8. "Living Righteously in a Wicked World"
This lesson discusses how Abraham gave tithes to Melchizedek and rescued Lot and his family. Modern scripture adds much about the role of Melchizedek.
"Melchizedek," Bruce Satterfield, Birger A. Pearson, Encyclopedia of Mormonism
As a king and high priest of the Most High God, Melchizedek holds a place of great honor and respect among Latter-day Saints. An example of righteousness and the namesake of the higher priesthood, he represents the scriptural ideal of one who obtains the power of God through faith, repentance, and sacred ordinances, for the purpose of inspiring and blessing his fellow beings.
"Melchizedek at Qumran and Nag Hammadi," Ann N. Madsen, Apocryphal Writings and the Latter-day Saints.
The Dead Sea Scrolls and the Nag Hammadi texts mention Melchizedek. A Qumran author sees Melchizedek as a priest, including that Melchizedek acts under the direction of El, who judges the people. A significant passage in the text finds El (the highest God), in the midst of elohim (other "gods") in his council, and another Elohim (who is Melchizedek). The text reads: "as it is written . . . concerning him in the hymns of David who says, Elohim (Melchizedek or the holy one) standeth in the assembly of El (God) among the Elohim (the holy ones, the court of heavenly beings) he judgeth." In the Nag Hammadi texts, Melchizedek is mentioned at least five times and is several times referred to as "the true high priest of God, Most High."
"The Great High Priest," Margaret Barker, BYU Studies, Vol. 42, no. 3–4
The ancient Israelite high priest is at the center of Christian theology because Jesus is described as "the great high priest." The Dead Sea Scrolls suggest that the high priest, the Melchizedek or King of Righteousness, was the expected Messiah who would save his people and make the great atonement.
"Clothed in Holy Garments: Apparel of the Temple Officiants of Ancient Israel," Alonzo L. Gaskill, Ascending the Mountain of the Lord: Temple, Praise, and Worship in the Old Testament
The robes of the priesthood can teach us about Christ and his attributes. The clothing included linen coat, the breeches, the girdle, the robe of the ephod, the breastplate, and the miter and holy crown.
Abraham and Lot
"The Lost Commandments: The Sacred Rites of Hospitality," Peter J. Sorensen, BYU Studies, Vol. 44, no. 1
Hospitality in the ancient world included bonds of trust between host and guest; a host would vouch for a guest's character. "We seldom pay attention to the ironic juxtaposition of the destruction of Sodom in Genesis 19 and Abraham's hospitable treatment of the three holy men in chapter 18. Part of that irony is Sodom's failure to be hospitable to the stranger in the gates. With that irony also comes a certain logic: if hospitality is a lost commandment of God, it makes perfect sense that the most wicked city would also be the most inhospitable."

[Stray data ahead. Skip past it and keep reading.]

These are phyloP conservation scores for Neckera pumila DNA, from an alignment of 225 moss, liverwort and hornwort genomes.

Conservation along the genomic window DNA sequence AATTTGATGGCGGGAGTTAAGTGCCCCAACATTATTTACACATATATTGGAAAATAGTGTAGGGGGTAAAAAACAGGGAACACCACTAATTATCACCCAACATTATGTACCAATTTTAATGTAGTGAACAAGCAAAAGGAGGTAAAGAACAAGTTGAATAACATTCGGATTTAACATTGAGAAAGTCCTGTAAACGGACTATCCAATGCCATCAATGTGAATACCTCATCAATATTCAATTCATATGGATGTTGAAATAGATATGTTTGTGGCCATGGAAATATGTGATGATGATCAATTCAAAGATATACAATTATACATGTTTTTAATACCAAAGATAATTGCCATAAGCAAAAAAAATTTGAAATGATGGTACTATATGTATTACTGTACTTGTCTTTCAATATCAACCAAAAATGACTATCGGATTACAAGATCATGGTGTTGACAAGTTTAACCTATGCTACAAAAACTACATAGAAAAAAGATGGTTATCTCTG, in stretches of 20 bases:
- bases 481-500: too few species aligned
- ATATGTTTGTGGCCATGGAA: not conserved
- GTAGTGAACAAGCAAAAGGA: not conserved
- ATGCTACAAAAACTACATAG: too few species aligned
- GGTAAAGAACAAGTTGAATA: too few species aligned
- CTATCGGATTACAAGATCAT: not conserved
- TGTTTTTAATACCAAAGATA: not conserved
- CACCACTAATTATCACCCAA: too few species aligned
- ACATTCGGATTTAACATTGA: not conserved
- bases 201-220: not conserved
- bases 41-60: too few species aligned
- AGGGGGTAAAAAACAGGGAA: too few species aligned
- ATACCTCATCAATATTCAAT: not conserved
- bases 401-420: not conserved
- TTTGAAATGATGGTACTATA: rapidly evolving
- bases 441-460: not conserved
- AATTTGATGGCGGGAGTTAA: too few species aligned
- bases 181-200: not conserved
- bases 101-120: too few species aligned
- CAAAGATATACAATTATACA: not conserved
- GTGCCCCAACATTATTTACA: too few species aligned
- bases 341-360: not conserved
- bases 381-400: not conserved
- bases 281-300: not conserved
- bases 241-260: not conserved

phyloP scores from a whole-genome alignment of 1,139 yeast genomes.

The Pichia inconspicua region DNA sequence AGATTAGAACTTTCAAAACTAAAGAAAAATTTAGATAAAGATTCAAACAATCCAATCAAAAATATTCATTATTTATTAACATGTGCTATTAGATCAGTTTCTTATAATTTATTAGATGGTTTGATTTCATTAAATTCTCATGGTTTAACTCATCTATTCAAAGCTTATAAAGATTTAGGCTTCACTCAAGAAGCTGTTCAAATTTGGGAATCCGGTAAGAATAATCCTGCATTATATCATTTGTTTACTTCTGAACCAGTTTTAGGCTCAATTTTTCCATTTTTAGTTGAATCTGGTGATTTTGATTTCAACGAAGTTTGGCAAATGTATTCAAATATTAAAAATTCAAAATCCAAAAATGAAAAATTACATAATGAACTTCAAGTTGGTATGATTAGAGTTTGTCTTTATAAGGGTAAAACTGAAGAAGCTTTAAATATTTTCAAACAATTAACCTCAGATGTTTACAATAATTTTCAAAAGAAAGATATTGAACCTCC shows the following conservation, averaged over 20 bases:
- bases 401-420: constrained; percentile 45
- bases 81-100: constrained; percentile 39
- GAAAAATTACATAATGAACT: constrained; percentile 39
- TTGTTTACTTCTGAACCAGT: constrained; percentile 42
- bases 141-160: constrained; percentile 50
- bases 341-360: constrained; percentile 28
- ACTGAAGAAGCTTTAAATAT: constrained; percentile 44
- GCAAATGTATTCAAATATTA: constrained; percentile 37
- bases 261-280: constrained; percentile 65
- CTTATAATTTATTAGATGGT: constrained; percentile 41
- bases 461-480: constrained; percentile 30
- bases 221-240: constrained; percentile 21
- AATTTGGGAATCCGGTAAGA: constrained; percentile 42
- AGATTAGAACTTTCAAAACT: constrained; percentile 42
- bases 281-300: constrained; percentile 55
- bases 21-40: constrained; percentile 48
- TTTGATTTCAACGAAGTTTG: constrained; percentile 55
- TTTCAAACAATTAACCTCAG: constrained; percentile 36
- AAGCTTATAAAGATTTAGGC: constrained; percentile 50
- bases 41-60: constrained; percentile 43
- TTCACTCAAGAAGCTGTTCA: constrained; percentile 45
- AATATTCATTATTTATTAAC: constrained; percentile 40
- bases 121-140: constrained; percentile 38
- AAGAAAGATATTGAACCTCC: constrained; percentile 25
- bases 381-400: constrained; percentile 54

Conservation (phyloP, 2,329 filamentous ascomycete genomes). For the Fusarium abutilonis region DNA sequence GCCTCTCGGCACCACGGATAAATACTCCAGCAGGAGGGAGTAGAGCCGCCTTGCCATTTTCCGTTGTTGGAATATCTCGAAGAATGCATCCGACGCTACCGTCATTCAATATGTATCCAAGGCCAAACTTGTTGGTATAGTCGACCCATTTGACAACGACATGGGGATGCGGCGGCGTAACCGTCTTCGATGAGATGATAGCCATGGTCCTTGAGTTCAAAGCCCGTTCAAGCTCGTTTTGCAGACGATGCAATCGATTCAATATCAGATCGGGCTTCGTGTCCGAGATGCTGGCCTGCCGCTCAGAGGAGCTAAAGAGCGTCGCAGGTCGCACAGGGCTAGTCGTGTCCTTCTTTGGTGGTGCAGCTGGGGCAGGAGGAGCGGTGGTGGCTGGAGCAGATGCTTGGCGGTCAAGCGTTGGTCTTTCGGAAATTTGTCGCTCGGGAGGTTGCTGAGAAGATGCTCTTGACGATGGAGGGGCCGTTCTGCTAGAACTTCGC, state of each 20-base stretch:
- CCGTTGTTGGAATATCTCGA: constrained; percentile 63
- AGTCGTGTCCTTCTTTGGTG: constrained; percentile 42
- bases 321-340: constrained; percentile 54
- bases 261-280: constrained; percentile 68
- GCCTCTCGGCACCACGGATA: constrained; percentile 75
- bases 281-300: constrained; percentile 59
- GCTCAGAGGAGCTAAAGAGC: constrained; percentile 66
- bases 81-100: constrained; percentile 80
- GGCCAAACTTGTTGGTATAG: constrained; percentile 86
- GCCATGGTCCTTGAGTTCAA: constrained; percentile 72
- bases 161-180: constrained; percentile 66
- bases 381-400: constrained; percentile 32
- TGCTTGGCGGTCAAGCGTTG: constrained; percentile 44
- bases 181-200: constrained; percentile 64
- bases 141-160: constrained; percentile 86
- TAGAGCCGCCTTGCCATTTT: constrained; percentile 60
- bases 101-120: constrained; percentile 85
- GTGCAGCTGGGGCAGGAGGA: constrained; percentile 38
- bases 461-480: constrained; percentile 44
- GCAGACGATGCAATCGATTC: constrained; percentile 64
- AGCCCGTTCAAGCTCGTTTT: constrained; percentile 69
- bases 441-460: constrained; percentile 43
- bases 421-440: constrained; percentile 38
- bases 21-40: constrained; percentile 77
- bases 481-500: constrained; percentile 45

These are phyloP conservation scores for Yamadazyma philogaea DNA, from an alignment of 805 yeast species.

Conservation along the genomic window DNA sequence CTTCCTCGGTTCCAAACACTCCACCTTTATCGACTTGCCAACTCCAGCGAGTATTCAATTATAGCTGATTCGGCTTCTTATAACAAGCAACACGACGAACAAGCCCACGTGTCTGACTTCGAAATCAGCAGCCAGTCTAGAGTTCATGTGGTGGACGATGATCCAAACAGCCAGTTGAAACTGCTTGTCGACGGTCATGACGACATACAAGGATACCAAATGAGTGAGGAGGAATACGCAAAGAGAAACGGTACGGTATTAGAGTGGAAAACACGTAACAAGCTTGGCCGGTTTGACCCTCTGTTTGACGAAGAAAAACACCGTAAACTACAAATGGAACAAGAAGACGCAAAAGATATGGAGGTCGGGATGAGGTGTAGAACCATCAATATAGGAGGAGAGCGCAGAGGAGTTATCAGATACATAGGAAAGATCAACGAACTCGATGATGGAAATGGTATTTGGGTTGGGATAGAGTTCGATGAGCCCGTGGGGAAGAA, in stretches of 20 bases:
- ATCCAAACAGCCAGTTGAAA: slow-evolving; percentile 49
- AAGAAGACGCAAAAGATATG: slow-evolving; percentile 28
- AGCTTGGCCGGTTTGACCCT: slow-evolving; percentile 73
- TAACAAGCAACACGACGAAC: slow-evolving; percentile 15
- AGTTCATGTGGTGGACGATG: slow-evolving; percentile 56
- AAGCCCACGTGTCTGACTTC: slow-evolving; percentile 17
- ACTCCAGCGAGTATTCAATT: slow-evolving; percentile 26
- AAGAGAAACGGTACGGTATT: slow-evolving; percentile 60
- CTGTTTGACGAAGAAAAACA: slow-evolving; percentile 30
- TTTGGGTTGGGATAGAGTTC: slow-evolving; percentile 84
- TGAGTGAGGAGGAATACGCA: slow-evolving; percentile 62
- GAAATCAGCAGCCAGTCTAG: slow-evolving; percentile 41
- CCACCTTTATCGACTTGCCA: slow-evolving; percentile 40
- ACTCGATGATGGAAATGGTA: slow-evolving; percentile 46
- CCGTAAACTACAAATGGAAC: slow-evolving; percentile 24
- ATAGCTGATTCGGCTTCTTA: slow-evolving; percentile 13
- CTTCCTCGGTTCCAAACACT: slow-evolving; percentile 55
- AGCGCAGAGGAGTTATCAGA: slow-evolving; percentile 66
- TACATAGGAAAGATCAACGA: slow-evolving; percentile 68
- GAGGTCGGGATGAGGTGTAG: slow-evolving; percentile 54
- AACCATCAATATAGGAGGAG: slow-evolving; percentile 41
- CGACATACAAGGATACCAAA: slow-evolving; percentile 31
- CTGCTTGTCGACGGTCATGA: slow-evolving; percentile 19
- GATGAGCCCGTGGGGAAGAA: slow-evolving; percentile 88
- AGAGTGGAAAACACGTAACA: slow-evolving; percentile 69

"Reexamining Lot," RoseAnn Benson, Religious Educator 14.
The Righteousness of Lot: Peter calls Lot "righteous, godly, and just." The book of Abraham tells us that Abraham and Lot prayed together, and that Jehovah told Abraham to take Lot with him. Lot chose grazing lands near Sodom. The article suggests that Lot preached the gospel in Sodom and Gomorrah and may have felt compassion for those people that caused his apparent reluctance to leave. The Joseph Smith Translation helps us understand that Lot was not participating in sin.
"The Ebla Tablets and the Abraham Tradition," David Noel Freedman, Reflections on Mormonism: Judaeo-Christian Parallels
The Ebla tablets, discovered in 1975, mention Abram, David, Esau, Ishmael, Israel, Micaiah, Michael, and Saul. While we can't be sure that these are the same people so named in the Bible, it is very likely. Even more astonishing it that the tablets mention together the "five cities of the plain," listed in the same order in Genesis 14: Sodom, Gomorrah, Admah, Zeboiim, and Bela. These were flourishing cities at the time of Abraham and Lot. These tablets add historical data to the Genesis account.